Dear Folks: Christmas is over and New Year’s about with us – I for one will be glad. I never did really get into the spirit, even though we had a very good Christmas and everyone certainly seemed to enjoy themselves. I think we were in Beirut so late that I had to hurry too much. There were so many things for the children – things they were in and things they attended – that we spent most of that time on that. We had our dinner on Christmas Eve. There were 10 of us. We had to eat early, as Judy was singing in the Messiah that evening. We all went over the performance and then came back here. It was nice having Allyn and Lynn back with us again. Christmas day was spent with caller or our calling ourselves. There have been many parties, as usual – too many for me. But we always have fun, just the same. Everyone will be really pooped by the time New Year’s is over. The next weekend is a holiday, too – King’s Coronation Day. We had our tree Christmas morning and Allyn and Lynn came up for it. Thanks loads for all the lovely things that either came in the boxes or Lynn brought. We do appreciate all the bother and work that goes into those boxes. They are a nuisance. The girls loved the skirts and sweaters, as well as the other things. They will write you about them.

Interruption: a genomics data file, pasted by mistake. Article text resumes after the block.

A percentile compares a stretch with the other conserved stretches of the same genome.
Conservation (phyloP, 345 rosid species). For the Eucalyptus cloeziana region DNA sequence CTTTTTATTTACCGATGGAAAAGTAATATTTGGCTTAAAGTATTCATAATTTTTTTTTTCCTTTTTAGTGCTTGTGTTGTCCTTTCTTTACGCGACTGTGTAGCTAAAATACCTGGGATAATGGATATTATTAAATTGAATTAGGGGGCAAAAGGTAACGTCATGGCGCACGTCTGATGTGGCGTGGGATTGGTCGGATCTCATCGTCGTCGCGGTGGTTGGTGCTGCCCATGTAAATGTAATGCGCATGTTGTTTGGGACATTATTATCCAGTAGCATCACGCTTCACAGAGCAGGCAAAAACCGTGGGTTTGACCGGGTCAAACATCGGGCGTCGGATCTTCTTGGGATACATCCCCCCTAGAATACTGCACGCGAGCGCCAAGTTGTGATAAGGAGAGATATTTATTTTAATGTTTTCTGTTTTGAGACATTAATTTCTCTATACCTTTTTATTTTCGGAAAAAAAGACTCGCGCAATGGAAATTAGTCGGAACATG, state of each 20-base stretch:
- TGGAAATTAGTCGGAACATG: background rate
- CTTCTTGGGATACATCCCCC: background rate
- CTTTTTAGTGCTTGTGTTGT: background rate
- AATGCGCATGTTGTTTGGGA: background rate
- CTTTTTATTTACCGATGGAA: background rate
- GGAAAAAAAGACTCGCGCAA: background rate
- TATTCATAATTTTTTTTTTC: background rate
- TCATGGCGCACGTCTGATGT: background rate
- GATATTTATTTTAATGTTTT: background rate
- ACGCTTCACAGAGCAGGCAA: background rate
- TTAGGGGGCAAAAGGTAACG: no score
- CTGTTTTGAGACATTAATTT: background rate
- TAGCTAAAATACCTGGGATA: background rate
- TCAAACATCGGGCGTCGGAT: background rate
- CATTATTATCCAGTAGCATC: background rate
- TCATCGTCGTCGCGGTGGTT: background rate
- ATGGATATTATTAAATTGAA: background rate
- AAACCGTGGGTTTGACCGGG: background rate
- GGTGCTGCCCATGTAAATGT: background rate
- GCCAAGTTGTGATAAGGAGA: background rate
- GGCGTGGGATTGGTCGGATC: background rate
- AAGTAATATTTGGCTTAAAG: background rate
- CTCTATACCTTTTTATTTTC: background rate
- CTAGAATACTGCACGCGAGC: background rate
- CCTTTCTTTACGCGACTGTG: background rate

Aramco’s “Christmas Package Plan” in the early days was a very involved process that allowed only one package per person and required shipping deadlines in October. According to the four-page, single-spaced typed memo of instructions sent to family members, “If your package does not conform in size or contents, or is not accompanied by accurate and complete shipping documents, it will be returned to you.” Signed by the Personnel Department, Arabian American Oil Company, the memo closes by stating, “Your wholehearted cooperation in participating in this Christmas package shipping service will be very much appreciated by us, and will enable you to provide a ‘Merry Christmas’ for those whom you wish to remember in Saudi Arabia.” Memo from Ken Slavin’s collection of Webster papers.